Tree & Shrub Planting
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Two river birch trees (Betula nigra) we planted last summer

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New Leaf offers a variety of planting options, from small bare-root plants, to large balled and burlapped material. We work with local nurseries to source quality stock, ensuring plants are adapted well to our local climate.

We plant all our trees according to currently accepted planting standards as outlined in Principles and Practice of Planting Trees & Shrubs (1997, International Society of Arboriculture), and we take great care to ensure your transplanted trees are installed properly. 

Here are some details to consider when planting trees and shrubs:

  • Budget

  • Reason for planting

  • Desired initial and mature tree size

  • Available space

  • Desired species

  • Quality of soil

  • Water drainage

  • Sun exposure

When we plant, we carefully follow these guidelines to ensure proper installation:

  • Carefully inspect new trees and shrubs for defects.

  • The planting hole must be a minimum of 3 times the diameter of the root ball, depending on soil conditions.

  • The root flair must be slightly above grade.

  • Soil must be loosely backfilled to avoid compaction.

  • Water, water, water.

All of our planting installations include the addition of essential soil amendments that assist new trees and plants in establishment and long term growth. These amendments include mycorrhizal fungi, beneficial bacteria, biochar, and compost.

 

We require an in-person appointment for all potential planting projects. 

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Bare-Root Plants

 

When bare-root trees are this size when planted, we can plant them in much larger quantities, and in a way that benefits long-term growth. As these trees grow, structural pruning can be performed to encourage solid branch connections, desired shape, and a strong central leader. For large upkeep areas that are hard to manage, this type of planting can provide a way to transition back toward increased forestation of the land.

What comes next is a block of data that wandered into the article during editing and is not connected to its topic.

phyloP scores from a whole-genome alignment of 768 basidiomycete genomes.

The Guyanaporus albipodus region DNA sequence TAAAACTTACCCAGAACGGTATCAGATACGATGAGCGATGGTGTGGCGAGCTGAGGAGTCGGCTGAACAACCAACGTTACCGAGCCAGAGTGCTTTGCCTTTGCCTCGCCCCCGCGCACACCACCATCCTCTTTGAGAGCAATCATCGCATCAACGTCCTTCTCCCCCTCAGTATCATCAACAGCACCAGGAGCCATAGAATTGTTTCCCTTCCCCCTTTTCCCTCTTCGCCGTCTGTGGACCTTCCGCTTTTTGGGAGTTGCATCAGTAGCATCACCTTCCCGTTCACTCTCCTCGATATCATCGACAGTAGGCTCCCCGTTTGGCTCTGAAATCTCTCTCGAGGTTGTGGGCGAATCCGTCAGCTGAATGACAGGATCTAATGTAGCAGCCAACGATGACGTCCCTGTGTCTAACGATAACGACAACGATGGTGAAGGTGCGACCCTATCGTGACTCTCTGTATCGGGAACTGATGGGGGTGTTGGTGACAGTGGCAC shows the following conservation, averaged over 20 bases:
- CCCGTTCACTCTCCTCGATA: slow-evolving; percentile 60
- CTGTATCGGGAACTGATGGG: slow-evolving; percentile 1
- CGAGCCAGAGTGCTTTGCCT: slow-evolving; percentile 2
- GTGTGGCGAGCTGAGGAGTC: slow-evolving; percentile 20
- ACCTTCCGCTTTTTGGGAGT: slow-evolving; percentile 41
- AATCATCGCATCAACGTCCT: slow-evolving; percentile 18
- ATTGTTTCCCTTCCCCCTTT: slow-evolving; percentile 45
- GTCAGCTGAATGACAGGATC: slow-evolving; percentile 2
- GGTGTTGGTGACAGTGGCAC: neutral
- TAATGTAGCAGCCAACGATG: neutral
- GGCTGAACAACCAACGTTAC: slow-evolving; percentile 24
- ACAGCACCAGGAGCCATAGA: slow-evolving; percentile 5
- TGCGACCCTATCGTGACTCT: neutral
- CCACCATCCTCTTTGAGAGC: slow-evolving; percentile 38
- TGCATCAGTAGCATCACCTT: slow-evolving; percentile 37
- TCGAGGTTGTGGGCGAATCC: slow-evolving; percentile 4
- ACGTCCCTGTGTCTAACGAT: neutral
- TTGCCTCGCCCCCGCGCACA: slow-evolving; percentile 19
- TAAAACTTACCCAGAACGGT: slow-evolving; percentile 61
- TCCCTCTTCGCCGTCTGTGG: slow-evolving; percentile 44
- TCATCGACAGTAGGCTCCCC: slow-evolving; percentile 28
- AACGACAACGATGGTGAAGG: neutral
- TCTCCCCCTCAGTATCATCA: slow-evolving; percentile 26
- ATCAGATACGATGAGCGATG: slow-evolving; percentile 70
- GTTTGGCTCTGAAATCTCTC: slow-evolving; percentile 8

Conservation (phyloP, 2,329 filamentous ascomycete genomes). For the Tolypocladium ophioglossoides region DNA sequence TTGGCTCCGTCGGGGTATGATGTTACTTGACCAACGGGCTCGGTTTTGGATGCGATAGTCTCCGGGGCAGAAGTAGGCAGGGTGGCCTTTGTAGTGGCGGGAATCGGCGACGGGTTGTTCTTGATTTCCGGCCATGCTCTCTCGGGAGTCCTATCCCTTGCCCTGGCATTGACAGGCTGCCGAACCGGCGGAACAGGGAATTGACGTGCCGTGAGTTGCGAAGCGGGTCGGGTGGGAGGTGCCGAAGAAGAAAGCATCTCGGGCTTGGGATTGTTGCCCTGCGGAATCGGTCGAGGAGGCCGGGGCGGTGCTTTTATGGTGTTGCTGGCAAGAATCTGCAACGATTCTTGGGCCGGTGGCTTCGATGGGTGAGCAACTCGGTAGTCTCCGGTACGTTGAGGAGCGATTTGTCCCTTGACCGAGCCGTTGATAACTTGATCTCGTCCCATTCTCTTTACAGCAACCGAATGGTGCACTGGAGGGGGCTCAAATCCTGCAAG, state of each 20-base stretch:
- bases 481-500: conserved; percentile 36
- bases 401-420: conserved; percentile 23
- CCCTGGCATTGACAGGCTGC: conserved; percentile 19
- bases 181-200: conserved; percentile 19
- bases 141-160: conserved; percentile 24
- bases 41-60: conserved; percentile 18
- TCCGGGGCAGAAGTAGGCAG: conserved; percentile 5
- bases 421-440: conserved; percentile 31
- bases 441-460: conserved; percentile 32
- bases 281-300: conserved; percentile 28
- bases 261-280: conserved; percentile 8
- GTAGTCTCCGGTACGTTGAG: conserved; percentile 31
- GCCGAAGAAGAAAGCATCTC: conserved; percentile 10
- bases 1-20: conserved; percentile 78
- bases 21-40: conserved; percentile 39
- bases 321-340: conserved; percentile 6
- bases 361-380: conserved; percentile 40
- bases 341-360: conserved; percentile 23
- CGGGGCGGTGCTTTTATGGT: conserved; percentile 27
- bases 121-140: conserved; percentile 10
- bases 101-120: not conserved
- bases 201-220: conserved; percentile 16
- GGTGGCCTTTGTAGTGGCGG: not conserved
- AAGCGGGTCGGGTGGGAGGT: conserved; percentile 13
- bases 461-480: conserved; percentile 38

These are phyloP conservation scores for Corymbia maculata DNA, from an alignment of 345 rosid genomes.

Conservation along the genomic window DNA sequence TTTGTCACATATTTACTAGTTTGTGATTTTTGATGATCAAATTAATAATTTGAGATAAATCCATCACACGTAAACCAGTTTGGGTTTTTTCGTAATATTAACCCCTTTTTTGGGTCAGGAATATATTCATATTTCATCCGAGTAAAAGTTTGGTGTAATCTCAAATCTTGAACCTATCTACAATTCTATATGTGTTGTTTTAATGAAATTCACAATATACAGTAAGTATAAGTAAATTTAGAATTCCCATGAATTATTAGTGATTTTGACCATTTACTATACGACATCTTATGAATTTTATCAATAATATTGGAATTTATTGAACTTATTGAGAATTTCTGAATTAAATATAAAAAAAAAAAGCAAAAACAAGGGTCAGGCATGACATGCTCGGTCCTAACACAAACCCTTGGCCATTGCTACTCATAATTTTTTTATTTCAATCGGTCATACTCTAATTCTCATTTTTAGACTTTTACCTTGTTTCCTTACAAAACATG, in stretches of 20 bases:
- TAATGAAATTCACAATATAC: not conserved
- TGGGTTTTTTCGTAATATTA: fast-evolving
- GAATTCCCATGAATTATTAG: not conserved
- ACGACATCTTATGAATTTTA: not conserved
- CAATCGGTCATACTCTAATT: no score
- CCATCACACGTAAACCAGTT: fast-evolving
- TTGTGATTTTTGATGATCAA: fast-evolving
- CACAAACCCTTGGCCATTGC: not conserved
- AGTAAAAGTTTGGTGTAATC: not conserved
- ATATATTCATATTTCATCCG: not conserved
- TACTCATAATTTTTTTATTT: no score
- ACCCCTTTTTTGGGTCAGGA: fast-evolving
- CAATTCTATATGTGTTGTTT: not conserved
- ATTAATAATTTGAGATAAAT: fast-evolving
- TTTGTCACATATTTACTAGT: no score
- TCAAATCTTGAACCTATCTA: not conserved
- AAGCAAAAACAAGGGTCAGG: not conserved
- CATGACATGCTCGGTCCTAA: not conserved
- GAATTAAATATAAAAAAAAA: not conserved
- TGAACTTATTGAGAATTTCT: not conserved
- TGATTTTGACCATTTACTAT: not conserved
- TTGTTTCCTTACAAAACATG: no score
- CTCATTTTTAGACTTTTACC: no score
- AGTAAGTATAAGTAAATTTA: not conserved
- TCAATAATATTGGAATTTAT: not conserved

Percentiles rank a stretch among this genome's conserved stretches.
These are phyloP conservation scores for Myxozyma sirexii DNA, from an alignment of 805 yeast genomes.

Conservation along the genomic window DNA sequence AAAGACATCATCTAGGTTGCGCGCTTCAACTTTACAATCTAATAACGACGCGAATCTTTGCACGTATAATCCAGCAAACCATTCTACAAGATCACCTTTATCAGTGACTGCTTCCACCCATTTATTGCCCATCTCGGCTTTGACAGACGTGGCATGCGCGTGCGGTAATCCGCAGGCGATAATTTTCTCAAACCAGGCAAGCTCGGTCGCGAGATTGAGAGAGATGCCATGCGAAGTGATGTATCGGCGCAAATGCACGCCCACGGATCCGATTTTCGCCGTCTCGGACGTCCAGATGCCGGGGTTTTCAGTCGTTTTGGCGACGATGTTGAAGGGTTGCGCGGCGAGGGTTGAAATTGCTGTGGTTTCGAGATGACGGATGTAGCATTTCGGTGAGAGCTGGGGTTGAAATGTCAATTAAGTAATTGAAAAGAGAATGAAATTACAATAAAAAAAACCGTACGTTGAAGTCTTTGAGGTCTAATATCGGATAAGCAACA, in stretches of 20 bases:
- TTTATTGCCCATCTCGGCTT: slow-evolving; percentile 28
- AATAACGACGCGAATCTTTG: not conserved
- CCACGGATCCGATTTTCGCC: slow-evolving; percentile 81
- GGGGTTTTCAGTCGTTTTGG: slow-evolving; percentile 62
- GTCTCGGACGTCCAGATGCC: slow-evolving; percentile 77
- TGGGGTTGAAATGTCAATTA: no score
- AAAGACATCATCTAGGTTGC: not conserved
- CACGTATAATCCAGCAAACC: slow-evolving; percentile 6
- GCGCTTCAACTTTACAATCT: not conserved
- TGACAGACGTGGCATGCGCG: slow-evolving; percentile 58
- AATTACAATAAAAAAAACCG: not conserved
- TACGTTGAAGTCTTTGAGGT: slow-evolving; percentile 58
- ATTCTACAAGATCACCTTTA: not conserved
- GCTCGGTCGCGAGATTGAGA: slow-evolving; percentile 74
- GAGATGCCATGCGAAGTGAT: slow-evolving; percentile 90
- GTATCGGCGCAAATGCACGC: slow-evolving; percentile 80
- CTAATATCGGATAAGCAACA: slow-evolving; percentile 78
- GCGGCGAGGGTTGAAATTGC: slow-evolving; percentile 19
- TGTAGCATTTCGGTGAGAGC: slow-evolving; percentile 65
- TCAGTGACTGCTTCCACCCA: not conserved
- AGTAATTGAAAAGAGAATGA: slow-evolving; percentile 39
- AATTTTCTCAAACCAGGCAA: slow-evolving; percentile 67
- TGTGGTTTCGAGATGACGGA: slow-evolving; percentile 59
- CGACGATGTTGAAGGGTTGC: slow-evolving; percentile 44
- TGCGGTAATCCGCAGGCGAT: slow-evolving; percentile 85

Benefits of planting bare-root:

  • Trees that are planted bare-root are typically much less expensive than container-grown or balled and burlapped trees.

  • The roots of a bare-root tree have developed in their natural manner without the restricting influence of container walls.

  • Because there is no soil included with the root mass, and because the trees are transplanted while dormant, much more of the root system is able to be moved, and less transplant shock is experienced

  • Bare-root trees are frequently more successful in the long term, as their roots are able to develop and acclimate to the soil from a younger age.

  • Because bare-root trees have more root mass, and because they acclimate to the soil sooner, they typically grow much more in their first few seasons than container-grown trees. 

We are huge proponents of bare-root planting, especially when installing new trees in volume. We would love to discuss your bare-root planting project with you! 

“The true meaning of life is to plant trees, under whose shade you do not expect to sit.” - Nelson Henderson

Caleb and his team were wonderful. They treated the property with respect, were completely on time and budget, and left everything in fantastic shape. I'll be happy to recommend New Leaf to anyone, and rest assured they will have my business forever!

~Peter in Ghent, NY

All artwork created by Maude White. Orginal paper cuts of a native Eastern hemlock tree (Tsuga canadensis).